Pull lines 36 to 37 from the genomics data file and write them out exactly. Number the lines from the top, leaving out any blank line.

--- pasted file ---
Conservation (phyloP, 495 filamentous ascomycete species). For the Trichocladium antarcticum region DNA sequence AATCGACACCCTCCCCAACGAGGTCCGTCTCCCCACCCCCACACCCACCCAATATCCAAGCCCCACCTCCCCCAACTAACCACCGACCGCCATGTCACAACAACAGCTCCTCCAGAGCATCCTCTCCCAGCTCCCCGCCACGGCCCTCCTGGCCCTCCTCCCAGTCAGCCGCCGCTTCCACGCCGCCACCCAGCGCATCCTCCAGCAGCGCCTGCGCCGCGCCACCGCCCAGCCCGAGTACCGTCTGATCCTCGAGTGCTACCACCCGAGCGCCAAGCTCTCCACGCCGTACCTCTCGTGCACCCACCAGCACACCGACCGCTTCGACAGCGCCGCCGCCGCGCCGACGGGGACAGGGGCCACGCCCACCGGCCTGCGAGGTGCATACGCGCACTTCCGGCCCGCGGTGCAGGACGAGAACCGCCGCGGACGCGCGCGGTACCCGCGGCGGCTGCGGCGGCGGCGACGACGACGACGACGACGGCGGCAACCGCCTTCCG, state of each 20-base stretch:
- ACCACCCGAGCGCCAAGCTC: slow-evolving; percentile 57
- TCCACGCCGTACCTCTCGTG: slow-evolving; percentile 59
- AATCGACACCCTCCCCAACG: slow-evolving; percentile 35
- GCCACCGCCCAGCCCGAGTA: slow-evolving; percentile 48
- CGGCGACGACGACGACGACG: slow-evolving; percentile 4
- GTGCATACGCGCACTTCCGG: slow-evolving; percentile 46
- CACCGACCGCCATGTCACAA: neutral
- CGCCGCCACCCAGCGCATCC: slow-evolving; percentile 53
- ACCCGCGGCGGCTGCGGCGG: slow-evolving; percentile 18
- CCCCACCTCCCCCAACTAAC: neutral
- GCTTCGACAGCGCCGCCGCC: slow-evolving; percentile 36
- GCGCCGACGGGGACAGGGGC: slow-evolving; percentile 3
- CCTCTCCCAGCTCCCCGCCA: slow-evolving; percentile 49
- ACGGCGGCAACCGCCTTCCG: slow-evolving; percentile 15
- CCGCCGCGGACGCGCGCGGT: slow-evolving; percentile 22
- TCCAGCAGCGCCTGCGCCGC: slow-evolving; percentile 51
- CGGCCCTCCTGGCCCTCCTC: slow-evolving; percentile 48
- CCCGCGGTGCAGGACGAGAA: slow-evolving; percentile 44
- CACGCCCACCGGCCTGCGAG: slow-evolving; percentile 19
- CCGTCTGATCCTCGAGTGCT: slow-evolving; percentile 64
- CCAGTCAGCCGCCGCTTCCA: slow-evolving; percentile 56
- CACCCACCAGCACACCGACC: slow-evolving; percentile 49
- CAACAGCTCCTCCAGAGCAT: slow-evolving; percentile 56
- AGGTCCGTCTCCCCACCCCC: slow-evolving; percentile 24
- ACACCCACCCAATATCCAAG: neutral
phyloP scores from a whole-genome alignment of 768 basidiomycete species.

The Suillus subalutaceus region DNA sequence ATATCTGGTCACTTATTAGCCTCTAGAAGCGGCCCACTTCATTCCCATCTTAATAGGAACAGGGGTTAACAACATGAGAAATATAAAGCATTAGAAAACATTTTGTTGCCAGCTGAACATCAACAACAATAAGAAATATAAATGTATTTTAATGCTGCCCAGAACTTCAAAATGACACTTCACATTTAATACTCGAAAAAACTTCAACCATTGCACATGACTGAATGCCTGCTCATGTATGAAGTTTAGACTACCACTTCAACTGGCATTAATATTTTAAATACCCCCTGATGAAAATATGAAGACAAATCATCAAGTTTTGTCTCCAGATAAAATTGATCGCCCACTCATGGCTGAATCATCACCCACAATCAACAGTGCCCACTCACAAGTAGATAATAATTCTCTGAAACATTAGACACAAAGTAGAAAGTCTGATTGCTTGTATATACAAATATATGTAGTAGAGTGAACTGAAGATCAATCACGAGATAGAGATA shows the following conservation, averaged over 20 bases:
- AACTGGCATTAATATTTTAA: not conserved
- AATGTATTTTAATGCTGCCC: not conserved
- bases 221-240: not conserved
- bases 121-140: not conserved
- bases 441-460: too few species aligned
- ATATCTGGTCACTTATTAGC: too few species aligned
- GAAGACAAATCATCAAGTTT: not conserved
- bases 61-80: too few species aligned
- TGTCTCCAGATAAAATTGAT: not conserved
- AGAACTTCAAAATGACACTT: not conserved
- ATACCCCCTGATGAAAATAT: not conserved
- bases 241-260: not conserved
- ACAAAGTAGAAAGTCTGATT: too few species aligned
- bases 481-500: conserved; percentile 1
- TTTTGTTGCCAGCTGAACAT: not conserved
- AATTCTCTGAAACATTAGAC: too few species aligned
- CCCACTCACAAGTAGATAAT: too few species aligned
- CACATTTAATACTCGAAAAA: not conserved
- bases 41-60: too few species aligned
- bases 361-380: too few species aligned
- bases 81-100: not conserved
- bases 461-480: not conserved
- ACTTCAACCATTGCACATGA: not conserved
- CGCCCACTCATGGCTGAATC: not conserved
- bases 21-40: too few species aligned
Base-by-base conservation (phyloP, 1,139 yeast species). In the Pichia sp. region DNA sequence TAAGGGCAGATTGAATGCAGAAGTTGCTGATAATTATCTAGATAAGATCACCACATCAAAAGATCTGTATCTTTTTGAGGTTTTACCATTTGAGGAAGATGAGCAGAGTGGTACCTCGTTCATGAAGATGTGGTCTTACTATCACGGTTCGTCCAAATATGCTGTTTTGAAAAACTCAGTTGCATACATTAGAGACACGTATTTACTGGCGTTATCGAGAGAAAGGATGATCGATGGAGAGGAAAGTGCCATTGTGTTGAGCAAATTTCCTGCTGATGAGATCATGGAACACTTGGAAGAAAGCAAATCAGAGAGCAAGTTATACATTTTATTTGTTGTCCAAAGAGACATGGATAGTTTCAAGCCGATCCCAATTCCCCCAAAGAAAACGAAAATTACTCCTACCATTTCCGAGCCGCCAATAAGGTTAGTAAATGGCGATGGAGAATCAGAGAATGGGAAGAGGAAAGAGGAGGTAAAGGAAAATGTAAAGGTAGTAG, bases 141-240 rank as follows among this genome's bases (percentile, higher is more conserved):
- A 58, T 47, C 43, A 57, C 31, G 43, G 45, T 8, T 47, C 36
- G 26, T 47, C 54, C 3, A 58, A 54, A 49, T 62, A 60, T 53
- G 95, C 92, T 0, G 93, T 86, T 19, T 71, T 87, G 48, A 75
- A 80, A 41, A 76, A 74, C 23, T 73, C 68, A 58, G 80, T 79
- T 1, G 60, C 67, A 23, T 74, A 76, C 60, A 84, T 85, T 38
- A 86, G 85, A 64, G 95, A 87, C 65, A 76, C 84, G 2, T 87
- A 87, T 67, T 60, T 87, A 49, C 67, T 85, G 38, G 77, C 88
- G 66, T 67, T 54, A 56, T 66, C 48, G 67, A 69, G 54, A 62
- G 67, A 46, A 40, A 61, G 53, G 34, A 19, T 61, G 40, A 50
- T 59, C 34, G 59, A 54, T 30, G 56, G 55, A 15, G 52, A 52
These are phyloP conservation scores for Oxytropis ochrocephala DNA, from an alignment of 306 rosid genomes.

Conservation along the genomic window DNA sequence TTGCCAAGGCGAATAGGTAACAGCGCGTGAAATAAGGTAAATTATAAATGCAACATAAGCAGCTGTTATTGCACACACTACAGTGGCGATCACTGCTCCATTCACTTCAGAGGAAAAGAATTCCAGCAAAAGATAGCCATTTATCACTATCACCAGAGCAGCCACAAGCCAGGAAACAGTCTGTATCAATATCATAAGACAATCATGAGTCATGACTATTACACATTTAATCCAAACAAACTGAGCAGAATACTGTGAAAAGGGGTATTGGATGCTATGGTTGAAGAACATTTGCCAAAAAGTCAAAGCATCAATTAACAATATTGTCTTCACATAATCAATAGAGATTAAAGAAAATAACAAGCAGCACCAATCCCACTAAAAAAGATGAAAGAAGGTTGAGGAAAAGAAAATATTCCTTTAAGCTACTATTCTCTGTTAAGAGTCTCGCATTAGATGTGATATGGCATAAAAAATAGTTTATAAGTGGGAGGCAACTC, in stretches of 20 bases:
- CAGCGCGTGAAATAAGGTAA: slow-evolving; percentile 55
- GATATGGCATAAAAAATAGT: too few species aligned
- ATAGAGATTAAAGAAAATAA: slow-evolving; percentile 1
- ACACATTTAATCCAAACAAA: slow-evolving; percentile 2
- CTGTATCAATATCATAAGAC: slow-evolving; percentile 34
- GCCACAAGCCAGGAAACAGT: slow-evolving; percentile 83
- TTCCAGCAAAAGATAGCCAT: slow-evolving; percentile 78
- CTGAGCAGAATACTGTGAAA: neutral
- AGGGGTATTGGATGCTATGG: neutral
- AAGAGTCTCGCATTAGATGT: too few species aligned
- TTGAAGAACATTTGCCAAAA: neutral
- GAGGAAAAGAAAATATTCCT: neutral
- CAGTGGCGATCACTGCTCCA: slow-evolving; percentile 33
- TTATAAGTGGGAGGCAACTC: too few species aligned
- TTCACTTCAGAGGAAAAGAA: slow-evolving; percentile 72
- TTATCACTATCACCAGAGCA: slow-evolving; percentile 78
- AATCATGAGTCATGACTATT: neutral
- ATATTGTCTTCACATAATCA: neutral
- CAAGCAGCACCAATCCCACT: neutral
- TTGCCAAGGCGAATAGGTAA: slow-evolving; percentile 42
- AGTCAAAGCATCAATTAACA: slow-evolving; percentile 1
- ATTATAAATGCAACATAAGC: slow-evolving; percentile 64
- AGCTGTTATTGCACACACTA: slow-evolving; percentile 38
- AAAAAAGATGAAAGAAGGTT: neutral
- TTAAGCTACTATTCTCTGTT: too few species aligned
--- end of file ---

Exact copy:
- bases 61-80: too few species aligned
- TGTCTCCAGATAAAATTGAT: not conserved